Vice President Ahmed Adeeb lauded and pledged the Maldives’ continuing friendship with rivals India and China at separate functions this week.
“The Maldives commends India’s pre-eminence in global politics and will continue to support India on issues of regional and international interest,” Adeeb said at the ‘India-Maldives Cultural Confluence’ event last night.
Adeeb described the Indian subcontinent as “a location of strategic importance with rich resources and geographic conveniences”.
He added that it is of “utmost important to promote further bilateral trade and investment to develop a sustainable infrastructure and work more closely on economic cooperation on key areas of growth.”
Speaking at a ceremony held on Saturday night to celebrate 43 years of diplomatic relations between the Maldives and China, Adeeb said: “China is one of the closest friends and one of the most important development partners of Maldives.”
Both functions took place at the Dharubaaruge convention centre and featured cultural performances.
The current administration has been accused by the main opposition Maldivian Democratic Party (MDP) of threatening Indian Ocean regional security by deciding to participate in the Chinese ’21st Century Maritime Silk Road’ initiative.
In September last year, former President Mohamed Nasheed urged the government not to abandon the Maldives’ longstanding foreign policy of non-alignment in favour of “playing or turning one nation against another.”
New Delhi is reportedly concerned over China’s rising economic presence in the Indian Ocean through its investments in a network of ports encircling India, dubbed the ‘String of Pearls.’
Speaking at last night’s ceremony, Rajeev Shahare, Indian high commissioner to the Maldives, said that numerous Indian investors would visit the country for business ventures in the near future.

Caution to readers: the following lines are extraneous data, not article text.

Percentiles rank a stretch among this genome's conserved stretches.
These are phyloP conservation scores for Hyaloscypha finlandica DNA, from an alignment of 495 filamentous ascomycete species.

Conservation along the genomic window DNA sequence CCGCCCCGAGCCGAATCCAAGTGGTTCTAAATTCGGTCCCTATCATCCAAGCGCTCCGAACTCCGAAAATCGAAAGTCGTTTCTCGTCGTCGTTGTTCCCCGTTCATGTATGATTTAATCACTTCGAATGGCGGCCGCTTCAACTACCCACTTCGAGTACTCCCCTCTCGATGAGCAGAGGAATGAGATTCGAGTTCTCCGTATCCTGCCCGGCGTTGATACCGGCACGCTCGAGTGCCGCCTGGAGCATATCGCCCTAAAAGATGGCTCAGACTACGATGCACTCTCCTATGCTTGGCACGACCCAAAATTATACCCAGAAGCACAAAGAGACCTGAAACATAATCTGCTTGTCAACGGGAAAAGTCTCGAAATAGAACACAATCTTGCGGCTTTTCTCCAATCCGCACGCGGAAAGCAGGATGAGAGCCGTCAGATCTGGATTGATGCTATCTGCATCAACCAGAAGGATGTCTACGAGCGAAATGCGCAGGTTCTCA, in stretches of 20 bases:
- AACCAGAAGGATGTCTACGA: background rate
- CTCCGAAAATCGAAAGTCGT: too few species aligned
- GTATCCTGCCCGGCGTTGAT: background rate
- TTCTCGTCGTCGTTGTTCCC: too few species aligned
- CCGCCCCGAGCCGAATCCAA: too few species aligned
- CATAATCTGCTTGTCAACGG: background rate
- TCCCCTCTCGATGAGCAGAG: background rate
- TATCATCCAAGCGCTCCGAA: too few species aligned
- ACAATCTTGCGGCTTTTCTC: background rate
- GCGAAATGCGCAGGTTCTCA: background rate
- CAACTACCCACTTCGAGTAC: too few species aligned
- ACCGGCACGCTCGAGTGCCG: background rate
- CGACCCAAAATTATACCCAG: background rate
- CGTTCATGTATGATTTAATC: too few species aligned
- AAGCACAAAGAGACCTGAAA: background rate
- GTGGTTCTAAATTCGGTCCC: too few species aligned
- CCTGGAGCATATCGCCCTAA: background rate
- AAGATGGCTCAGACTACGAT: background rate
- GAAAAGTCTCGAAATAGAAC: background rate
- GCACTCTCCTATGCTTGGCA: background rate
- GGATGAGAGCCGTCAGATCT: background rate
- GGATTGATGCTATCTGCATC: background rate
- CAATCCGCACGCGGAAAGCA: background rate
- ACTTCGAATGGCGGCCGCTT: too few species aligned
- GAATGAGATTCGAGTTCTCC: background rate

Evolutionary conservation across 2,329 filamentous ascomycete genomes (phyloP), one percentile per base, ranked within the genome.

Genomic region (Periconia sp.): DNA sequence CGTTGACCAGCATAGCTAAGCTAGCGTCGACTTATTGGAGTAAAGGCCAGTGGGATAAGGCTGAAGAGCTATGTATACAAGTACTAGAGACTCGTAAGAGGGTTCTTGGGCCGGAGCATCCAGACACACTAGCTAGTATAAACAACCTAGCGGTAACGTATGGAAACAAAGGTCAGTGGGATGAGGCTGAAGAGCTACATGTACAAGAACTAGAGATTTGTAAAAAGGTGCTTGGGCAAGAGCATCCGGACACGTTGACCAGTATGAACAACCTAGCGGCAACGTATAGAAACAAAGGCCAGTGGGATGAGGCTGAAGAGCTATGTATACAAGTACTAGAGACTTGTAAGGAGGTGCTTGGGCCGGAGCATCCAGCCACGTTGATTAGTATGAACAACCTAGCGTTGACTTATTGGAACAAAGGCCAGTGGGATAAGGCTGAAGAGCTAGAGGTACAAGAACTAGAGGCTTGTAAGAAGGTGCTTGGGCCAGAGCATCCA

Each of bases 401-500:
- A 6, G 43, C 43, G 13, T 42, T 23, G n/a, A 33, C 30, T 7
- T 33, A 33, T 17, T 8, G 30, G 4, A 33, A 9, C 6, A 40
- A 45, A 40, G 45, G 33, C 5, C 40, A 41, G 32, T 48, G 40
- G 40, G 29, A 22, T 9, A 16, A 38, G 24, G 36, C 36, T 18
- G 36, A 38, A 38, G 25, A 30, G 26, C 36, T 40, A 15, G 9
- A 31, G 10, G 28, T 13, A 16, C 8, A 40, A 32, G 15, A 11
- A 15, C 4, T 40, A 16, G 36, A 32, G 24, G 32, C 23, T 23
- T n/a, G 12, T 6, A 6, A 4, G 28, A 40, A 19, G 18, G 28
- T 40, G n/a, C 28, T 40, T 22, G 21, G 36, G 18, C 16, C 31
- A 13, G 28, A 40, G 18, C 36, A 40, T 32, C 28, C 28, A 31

The outgoing high commissioner expressed India’s support for President Abdulla Yameen’s economic policies, such as the special economic zones (SEZ) law. The law offers tax concessions and relaxed regulations for large-scale foreign investments, which have so far not been forthcoming.
Adeeb meanwhile thanked Shahare for “endorsing our economic reform agenda”.
“As you mentioned, we are waiting and we will be welcoming Indian investments in our economic zones,” he said, adding that India could play a key role in realising President Yameen’s “ambitious” vision for economic development.
Indo-Maldives relations hit an all-time low in late 2012 following the previous administration’s abrupt termination of a deal with Indian infrastructure giant GMR to manage and develop the Malé international airport. The Indian government subsequently tightened visa requirements for Maldivians and revoked a special quota afforded to the Maldives for the import of aggregate and river sand.
The restrictions were lifted after President Yameen assumed power in November 2013 after prolonged political turmoil.
In late July, Yameen assured India of the Maldives’ commitment to “keep the Indian Ocean a demilitarised zone” following the passage of controversial amendments to the constitution that authorised foreign freeholds in the country.
After the MDP expressed concern with the unprecedented changes facilitating “foreign non-commercial logistical installations in the Maldives,” China dismissed the possibility of building military bases in the Maldives.
Yameen had meanwhile said in his Republic Day address that his administration would be “looking east” towards China as a development partner, slamming undue interference in domestic affairs by “Western colonial powers.”
In June this year, Yameen declared that Sino-Maldives relations are at an “all-time high” with the establishment of a cooperative partnership between the countries last year. The Chinese government has pledged US$100 million as grant aid for the construction of a bridge connecting Malé and the reclaimed island Hulhumalé, whilst negotiations for a free trade agreement between the countries are due to begin in October.
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